Or do the 49ers go the project route by selecting Trey Lance, allowing him to learn behind Jimmy G? Again, it’s only one team of 32. Among the 31 others, who knows who would be the pick. Not to mention that Jimmy G is under contract with a no-trade clause.
Getting inside the heads of the 49ers head coach (an offensive mind and QB guru) and their general manager is fun, but admittedly fruitless. It’s full of football speak, fandom, and passion for the game. Nothing more. Another personnel decision that the 49ers will make when they’re ready to do so.
Many evaluators rank Justin Fields as the second, if not third-best QB in this year’s draft. Most have Mac Jones no higher than fifth. (Trey Lance from North Dakota State is most often listed as third or fourth).
Since Mac Jones shows traits and strengths that the 49ers seem to like, many media types assume the 49ers are targeting Jones. With traits and strengths of their own, Justin Fields and Trey Lance remain possible picks. Again, guessing and speculation. All without inside information from the 49ers.
This is where the Mac Jones versus Justin Fields debate began. Soon, the fun turned ugly. The dialogue began to detour. From sports talk to race war. Instead of opposing skill sets, the debate devolved into opposing skin colors.
“It doesn’t matter where a player is selected — it matters how they play.” — Greg Cosell
Experts, evaluators, and general managers will continue to grade and select college quarterbacks every year. Teams will continue to move up in the draft to select their guy. And every year, there will be hits and misses.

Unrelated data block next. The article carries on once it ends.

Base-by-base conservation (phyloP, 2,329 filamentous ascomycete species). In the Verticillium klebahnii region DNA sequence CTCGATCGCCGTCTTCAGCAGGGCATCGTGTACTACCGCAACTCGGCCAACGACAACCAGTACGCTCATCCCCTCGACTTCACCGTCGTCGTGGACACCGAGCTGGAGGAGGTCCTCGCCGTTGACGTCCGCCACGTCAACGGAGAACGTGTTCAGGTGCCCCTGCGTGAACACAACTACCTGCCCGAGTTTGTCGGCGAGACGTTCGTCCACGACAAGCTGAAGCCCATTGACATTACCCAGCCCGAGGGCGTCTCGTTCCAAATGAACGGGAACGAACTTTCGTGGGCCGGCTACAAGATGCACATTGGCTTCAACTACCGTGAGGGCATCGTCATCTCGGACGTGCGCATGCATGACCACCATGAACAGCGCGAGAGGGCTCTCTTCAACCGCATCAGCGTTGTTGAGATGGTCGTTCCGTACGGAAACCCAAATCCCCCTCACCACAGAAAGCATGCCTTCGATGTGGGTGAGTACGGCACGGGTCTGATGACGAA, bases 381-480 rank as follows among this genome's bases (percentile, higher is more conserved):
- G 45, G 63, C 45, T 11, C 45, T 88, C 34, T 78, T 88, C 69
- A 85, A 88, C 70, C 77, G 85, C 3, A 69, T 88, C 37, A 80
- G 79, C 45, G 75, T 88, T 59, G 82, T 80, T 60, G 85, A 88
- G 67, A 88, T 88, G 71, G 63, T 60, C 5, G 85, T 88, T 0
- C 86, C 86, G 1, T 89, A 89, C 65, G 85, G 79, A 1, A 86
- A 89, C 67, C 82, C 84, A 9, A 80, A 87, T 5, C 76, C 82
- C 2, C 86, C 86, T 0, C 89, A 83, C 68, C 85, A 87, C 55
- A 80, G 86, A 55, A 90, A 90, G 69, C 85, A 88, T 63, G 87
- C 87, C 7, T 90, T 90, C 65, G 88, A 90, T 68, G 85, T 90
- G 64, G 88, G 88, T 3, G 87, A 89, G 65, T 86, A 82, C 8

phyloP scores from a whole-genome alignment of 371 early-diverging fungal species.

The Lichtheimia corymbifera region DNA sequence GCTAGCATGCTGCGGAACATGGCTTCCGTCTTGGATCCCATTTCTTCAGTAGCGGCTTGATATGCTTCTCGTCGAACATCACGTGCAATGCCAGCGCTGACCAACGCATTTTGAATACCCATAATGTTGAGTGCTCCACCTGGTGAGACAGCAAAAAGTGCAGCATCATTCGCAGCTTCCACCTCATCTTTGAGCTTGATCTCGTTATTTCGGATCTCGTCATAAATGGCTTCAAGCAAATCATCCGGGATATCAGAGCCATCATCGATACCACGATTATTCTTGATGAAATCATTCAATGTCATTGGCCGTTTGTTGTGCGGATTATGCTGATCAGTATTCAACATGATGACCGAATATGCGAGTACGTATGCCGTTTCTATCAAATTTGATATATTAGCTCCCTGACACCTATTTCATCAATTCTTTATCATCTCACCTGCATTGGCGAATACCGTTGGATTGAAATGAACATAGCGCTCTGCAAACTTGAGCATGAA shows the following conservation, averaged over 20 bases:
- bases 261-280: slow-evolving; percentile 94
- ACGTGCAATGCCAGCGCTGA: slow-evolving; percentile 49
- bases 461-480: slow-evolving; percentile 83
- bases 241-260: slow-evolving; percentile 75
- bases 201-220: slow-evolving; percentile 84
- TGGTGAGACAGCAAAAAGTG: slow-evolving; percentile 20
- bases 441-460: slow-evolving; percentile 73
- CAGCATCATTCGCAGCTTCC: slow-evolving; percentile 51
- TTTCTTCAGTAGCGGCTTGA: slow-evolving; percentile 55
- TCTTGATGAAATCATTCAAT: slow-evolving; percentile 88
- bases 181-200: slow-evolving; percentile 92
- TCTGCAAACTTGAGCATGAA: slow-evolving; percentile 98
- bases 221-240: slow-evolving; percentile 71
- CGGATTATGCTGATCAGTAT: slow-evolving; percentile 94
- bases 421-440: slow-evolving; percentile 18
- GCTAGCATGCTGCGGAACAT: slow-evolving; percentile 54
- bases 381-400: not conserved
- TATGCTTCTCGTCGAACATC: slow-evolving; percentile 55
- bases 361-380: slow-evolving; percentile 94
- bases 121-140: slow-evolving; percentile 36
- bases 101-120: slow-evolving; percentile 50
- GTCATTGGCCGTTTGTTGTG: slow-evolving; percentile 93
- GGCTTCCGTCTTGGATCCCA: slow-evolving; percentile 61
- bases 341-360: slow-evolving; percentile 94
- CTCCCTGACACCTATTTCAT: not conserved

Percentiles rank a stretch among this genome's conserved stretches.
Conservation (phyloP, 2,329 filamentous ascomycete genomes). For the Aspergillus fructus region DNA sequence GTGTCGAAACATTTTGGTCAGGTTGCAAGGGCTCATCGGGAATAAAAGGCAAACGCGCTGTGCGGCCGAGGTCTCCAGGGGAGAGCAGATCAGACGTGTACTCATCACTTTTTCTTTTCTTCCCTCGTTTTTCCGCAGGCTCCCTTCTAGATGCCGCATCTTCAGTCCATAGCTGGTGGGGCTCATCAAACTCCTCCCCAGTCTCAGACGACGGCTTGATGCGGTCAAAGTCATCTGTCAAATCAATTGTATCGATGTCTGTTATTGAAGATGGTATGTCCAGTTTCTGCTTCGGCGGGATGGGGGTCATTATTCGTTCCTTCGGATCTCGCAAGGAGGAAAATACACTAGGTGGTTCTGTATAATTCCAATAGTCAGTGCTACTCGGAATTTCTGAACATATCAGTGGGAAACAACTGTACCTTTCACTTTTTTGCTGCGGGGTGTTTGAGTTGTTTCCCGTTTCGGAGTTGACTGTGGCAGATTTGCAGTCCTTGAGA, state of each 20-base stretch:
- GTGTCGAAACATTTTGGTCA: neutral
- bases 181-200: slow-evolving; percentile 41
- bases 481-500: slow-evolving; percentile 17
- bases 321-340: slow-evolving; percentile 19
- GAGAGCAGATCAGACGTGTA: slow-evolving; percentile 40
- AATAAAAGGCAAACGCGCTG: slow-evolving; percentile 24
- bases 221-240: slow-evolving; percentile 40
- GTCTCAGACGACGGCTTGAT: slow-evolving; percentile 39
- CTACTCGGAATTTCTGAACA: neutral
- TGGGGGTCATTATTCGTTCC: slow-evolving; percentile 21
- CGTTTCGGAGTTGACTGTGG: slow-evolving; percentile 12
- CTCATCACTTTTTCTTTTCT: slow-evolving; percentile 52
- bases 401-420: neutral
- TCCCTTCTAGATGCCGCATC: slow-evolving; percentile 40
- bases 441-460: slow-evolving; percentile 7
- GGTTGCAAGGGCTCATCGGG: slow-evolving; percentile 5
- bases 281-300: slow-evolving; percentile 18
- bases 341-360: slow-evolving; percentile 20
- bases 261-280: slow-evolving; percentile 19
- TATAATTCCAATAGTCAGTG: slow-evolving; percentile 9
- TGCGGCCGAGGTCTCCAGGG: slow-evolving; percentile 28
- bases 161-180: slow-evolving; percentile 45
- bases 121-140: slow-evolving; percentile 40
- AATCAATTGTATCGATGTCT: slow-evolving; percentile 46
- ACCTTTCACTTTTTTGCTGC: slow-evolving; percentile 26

“Imitation is the highest form of suicide, and never a method for adapting to change. Many NFL teams enter the draft looking for the ‘next so and so’. Most don’t find it, since most are not prepared to go all-in on the changes required.” — Brian Billick
Despite the data, 50% of the QB’s selected will not reach expectations. They will fail, wash out, and most likely be out of the league in five years. The other 50% will often split into two categories: 1, a successful starting QB, and 2, an adequate backup.
Of course, this formula only adds to the drama of this year’s draft and crop of QBs. Out of the five, who are the two or three that will make it? The ones who won’t?
There are more QBs available in this draft. The rest outside the big five are projected to be taken in later rounds. Again, less risk, lower ceiling. We’ll see.
Quarterback evaluations are not racial — they’re based on preference. It’s how one views the position and assesses talent. Many factors and variables are present in the data. It’s up to each team to prioritize what they value, look for, and judge.
Is the QB quick-minded or quick-footed? Under pressure, does he look to run or look to pass? How does he move in the pocket? How does he read opposing defenses, on each down, facing different formations? Is he a leader? How fast does this QB process information? In practice, the film room, as well as under pressure?
How sound is his upper body and lower body mechanics? What level of arm strength does he have? Could he throw off-platform? If so, are those passes powerful, accurate, and in-stride? Does he make plays off schedule? Under pressure, and in a collapsed passing pocket, can he move the sticks?
These, and countless other attributes comprise the pages of data. Analytics that are scrutinized — on every prospect. Metrics aren’t just math. They also include the discipline, priority, and schematic philosophy of that particular team conducting the evaluation. Every team involved has its own criteria. How well does this prospect fit our system? Is he coachable? Can he improve?